Although the debate about the types of capitalism and what defines them is still unresolved, there are at least two main ideal types: Liberal Market Economies (LMEs) and Coordinated Market Economies (CMEs). On one end of the scale are the LMEs. The LME type is focused on a short-term time horizon due to the central feature of finance in this model. Here, investment is generally sourced from stock markets, which require the quick movement of capital in order to incentivise stockholders and their desire for financial returns. Since corporate governance in LMEs is dictated by stockholders, who drive the market, they require unregulated and flexible labour markets that allow labour to quickly move in and out of projects currently being financed. This necessitates a work force that is broadly educated and can move between industries.
Because the LMEs are organised in this manner, they are highly innovative, efficient and flexible. Together, these complementary institutions work to assure the highest returns to capital holders, thus incentivising further funding, maximising employment levels, and thereby compensating for the lack of long term employment benefits that come from more regulated forms of labour markets. In sum, LMEs are organised by markets, and shareholders’ concerns drive firm decision-making.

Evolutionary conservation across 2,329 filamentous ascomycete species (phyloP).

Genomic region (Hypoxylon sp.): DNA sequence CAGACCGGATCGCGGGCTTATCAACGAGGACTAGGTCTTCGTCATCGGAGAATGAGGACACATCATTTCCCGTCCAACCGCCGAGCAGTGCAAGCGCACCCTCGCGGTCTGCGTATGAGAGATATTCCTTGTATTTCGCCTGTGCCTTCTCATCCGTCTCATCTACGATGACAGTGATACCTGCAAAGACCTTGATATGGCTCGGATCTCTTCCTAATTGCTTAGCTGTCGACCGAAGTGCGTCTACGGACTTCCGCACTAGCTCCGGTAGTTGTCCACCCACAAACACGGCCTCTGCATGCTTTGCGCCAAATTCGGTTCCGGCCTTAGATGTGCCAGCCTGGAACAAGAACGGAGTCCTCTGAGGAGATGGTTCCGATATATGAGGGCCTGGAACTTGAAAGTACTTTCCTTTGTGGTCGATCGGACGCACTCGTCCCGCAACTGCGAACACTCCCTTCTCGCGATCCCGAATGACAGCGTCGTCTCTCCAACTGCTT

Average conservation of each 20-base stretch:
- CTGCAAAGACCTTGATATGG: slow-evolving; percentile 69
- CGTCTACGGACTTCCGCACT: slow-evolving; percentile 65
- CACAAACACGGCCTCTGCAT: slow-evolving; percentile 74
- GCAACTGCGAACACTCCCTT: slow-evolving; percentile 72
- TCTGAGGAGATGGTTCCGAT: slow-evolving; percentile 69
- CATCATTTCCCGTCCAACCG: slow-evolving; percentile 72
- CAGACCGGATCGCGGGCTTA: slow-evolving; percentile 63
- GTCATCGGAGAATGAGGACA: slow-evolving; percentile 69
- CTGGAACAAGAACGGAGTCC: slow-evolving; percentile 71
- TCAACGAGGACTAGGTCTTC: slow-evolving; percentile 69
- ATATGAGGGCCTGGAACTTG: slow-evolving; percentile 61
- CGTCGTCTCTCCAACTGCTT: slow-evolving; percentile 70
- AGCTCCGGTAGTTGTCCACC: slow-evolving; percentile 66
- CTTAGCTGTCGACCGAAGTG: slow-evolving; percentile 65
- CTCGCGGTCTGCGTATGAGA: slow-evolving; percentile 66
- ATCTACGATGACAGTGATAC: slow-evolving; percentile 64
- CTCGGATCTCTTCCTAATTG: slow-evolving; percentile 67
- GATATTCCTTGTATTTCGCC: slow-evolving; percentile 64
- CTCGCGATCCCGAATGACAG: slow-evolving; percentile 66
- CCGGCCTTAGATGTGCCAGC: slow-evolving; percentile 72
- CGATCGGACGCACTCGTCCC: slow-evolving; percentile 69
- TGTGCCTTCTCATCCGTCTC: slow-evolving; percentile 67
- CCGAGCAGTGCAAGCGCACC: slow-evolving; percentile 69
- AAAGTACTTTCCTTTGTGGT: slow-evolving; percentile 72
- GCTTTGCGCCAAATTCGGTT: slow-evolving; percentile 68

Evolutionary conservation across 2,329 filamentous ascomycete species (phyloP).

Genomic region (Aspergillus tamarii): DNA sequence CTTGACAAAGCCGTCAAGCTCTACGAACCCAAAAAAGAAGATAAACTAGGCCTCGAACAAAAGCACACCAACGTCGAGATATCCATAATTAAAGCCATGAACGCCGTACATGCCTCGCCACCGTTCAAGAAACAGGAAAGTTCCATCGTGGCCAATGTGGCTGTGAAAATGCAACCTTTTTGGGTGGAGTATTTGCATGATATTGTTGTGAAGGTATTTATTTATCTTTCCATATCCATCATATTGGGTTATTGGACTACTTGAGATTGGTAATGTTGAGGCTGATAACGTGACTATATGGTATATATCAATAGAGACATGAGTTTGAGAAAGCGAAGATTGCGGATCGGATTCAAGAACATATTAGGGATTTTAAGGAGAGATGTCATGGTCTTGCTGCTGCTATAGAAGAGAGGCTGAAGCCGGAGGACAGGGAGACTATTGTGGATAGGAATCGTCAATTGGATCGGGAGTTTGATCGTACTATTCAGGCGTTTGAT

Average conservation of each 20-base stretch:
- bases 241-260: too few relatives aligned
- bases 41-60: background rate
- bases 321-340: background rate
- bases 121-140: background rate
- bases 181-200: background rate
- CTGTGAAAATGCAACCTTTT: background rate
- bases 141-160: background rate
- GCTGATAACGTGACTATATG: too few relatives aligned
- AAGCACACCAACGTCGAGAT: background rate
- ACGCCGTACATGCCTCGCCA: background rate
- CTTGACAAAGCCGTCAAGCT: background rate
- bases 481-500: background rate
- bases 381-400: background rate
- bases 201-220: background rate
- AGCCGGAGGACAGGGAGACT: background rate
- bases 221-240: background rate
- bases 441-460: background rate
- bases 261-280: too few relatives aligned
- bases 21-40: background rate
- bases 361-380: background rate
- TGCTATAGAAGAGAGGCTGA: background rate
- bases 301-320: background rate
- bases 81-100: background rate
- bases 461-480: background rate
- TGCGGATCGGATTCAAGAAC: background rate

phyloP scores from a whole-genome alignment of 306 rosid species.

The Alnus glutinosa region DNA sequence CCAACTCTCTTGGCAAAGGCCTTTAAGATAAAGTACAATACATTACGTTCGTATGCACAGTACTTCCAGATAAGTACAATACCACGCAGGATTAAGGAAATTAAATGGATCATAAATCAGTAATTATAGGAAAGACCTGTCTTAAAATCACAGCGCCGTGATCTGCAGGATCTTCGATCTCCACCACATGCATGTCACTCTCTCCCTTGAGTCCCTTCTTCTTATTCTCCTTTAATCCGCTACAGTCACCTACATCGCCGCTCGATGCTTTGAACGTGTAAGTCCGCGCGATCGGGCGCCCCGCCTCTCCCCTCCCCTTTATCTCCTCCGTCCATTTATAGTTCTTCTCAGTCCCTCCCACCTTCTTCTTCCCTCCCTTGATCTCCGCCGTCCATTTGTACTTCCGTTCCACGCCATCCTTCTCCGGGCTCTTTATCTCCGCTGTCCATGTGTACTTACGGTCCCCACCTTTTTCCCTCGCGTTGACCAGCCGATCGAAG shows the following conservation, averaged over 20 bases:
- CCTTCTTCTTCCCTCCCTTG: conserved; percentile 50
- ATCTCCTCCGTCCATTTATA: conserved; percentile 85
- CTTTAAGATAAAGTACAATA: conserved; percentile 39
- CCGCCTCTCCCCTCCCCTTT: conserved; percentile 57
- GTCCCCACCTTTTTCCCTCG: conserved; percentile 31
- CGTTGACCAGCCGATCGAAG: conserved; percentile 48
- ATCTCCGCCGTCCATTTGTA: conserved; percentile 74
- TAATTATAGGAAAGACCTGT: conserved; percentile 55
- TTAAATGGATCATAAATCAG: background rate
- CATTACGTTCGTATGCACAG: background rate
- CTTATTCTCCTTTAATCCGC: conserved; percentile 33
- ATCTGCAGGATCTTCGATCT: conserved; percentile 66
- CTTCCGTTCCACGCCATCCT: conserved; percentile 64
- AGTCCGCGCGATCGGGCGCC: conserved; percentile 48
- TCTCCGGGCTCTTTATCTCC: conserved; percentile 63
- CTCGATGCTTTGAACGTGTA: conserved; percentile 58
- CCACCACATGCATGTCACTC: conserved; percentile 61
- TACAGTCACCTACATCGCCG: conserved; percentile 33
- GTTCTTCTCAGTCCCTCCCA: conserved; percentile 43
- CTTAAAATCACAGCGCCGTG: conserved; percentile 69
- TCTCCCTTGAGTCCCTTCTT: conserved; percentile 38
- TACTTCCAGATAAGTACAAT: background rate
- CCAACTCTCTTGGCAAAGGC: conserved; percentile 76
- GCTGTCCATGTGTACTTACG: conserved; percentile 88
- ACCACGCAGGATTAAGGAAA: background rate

On the opposite end of the scale are the CMEs. In these states, firms tend to have a much longer time horizon and this appears to play an important role in the success of CDM market formation. In contrast to LMEs, CMEs have a greater reliance on banks and debt finance as well as more stable institutional shareholdings that give them greater immunity to short-term stock market fluctuations and demands. Since financing is less likely to be sourced through markets, this reduces the drive for short-term profits. Due to the longer time horizon for firms in CMEs, there is an incentive to provide on the job training and apprenticeships for employees who, like artisans, are likely to remain in their jobs for years to come. And since so much is invested into employees, there is an incentive to take care of them through health and unemployment benefits. As a result, complementary labour markets in CMEs are highly regulated, but inflexible.